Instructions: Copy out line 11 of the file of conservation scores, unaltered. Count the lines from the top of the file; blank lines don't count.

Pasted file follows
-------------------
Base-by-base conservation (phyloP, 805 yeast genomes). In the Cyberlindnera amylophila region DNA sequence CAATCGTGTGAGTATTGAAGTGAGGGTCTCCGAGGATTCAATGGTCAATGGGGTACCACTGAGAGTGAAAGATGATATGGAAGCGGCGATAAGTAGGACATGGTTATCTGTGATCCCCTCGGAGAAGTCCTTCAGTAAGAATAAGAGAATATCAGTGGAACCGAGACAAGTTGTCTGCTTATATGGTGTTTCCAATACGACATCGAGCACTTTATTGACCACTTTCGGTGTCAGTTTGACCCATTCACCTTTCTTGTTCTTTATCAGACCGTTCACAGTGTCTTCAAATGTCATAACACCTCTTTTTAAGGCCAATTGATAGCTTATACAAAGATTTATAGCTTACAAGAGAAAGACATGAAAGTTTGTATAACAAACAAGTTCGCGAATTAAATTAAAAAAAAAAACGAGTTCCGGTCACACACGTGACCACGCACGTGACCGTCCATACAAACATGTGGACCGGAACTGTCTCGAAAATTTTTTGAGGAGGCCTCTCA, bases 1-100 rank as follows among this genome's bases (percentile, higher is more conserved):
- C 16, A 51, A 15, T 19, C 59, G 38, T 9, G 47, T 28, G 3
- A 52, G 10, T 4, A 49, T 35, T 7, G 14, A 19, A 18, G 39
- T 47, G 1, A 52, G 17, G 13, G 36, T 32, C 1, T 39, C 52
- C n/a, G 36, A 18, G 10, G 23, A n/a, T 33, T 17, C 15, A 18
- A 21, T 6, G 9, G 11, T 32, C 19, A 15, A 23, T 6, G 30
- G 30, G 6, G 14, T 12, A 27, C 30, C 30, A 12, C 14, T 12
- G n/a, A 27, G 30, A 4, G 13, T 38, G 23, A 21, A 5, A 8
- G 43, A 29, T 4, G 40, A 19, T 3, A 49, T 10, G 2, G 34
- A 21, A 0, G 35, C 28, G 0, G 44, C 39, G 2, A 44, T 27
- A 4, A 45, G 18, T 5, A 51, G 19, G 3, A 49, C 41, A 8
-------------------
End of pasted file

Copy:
- A 4, A 45, G 18, T 5, A 51, G 19, G 3, A 49, C 41, A 8